A detailed study of the biblical principles that form the basis of the practice of mission in cross-cultural situations today. An intensive study of the Scriptures themselves for the basis of the course. Writings from past and present missiologists are also studied. Always there are applications made regarding the practice of mission.
The mission of the church to “present everyone perfect in Christ” (Colossians 1:28) is the focus of this class. The characteristics, gifts, skills, and abilities necessary to guide others into spiritual maturity will be discussed. The student will be able to describe the various aspects of discipleship. The student will be able to design an effective program for discipling others.
- Teacher: David Roadcup
The course will not only focus on contemporary application as a finished product, but will also help the student think through the process of moving from the original meaning of a passage to its contemporary significance.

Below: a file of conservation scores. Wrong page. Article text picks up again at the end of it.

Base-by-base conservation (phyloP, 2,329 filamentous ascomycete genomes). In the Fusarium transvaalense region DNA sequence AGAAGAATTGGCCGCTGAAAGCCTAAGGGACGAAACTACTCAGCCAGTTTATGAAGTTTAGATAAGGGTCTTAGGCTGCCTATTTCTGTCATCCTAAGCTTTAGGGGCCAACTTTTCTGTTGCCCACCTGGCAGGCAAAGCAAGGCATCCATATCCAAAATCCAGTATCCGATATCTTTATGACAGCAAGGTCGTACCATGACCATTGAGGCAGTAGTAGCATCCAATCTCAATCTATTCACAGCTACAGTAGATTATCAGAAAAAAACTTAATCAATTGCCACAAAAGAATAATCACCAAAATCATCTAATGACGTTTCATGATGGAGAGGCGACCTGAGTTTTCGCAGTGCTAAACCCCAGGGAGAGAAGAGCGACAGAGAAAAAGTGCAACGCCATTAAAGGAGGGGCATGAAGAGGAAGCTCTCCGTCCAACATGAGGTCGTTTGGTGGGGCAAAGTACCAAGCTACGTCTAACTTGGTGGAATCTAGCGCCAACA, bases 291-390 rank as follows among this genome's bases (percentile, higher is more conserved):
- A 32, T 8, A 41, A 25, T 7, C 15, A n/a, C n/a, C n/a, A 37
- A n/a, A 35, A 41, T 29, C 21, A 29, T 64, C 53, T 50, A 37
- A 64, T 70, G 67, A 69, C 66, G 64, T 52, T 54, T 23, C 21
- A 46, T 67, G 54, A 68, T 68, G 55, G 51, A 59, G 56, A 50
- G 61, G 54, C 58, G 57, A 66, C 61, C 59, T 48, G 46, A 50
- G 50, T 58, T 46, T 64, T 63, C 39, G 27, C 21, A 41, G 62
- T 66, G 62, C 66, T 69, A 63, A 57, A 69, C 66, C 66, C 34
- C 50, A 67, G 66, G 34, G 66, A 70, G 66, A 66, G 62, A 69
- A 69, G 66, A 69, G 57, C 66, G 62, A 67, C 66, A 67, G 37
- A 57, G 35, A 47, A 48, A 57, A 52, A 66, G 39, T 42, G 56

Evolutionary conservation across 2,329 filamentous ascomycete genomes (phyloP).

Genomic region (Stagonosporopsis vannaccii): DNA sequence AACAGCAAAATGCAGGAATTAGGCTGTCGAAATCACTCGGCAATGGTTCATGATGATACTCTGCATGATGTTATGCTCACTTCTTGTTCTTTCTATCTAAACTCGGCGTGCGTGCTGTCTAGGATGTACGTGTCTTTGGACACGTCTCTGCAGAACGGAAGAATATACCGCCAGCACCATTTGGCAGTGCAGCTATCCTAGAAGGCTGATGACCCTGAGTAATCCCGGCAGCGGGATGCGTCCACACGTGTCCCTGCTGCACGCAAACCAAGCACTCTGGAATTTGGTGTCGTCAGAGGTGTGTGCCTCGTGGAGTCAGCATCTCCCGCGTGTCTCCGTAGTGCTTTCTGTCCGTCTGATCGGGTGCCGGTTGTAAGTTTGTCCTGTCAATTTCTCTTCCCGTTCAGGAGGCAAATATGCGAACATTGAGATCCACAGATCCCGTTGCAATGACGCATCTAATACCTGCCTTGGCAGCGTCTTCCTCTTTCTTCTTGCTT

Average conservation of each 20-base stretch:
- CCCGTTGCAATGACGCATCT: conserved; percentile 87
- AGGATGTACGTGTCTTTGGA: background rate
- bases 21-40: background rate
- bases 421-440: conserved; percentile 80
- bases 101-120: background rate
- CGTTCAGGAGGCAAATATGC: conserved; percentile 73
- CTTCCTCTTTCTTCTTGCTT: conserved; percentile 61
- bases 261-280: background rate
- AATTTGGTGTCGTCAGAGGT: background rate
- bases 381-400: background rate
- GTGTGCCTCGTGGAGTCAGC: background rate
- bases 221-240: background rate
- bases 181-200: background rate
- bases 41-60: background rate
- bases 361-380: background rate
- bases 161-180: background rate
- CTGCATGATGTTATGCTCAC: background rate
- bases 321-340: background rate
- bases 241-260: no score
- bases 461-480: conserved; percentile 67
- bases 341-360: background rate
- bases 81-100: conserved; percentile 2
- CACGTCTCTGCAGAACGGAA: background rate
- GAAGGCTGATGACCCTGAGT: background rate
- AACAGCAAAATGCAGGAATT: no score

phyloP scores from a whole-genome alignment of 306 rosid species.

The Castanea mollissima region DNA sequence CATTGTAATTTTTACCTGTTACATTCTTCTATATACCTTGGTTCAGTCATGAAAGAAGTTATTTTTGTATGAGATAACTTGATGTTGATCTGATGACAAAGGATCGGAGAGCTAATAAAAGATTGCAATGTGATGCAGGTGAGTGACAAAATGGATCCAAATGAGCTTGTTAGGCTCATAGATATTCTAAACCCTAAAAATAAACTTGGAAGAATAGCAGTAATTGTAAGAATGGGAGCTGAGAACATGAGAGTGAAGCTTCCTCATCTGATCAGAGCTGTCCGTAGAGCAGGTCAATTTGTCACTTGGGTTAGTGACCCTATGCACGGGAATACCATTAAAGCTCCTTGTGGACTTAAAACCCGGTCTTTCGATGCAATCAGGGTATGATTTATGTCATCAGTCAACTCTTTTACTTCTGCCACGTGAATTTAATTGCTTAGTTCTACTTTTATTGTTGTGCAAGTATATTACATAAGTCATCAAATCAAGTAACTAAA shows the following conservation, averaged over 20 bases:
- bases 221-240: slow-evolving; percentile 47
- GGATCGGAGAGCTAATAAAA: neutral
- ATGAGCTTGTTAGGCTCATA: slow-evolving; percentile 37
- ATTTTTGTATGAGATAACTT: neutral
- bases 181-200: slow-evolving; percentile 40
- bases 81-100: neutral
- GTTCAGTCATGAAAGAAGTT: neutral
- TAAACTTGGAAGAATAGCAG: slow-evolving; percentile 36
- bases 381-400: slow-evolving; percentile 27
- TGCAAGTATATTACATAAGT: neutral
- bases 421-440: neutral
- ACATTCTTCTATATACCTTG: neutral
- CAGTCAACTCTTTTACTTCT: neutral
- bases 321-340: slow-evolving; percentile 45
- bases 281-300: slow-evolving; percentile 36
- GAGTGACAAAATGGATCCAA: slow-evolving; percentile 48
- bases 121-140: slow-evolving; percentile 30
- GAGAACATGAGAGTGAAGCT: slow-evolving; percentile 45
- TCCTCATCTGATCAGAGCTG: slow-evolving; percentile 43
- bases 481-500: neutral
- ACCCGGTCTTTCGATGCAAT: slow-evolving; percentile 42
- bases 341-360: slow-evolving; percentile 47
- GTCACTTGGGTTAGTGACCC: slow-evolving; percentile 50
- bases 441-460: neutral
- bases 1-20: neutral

The study of apologetics finds its raison d’être in the words of the Apostle Peter who encourages Christians to “be prepared to give an answer to everyone who asks you to give the reason for the hope you have” (1 Peter 3:15). The answer (apologia) may have either theological or ethical dimensions or both. The church has often been and continues to be challenged to account for its faith and practice. This course will look first to the New Testament for models as to how the church understood and carried out its apologetic task. Secondly, an assessment will be made of contemporary cultural perspectives that pose a challenge to Christian faith and ethical practice. All lectures will be directed toward assisting students to develop an effective apologia.
- Teacher: Bruce Little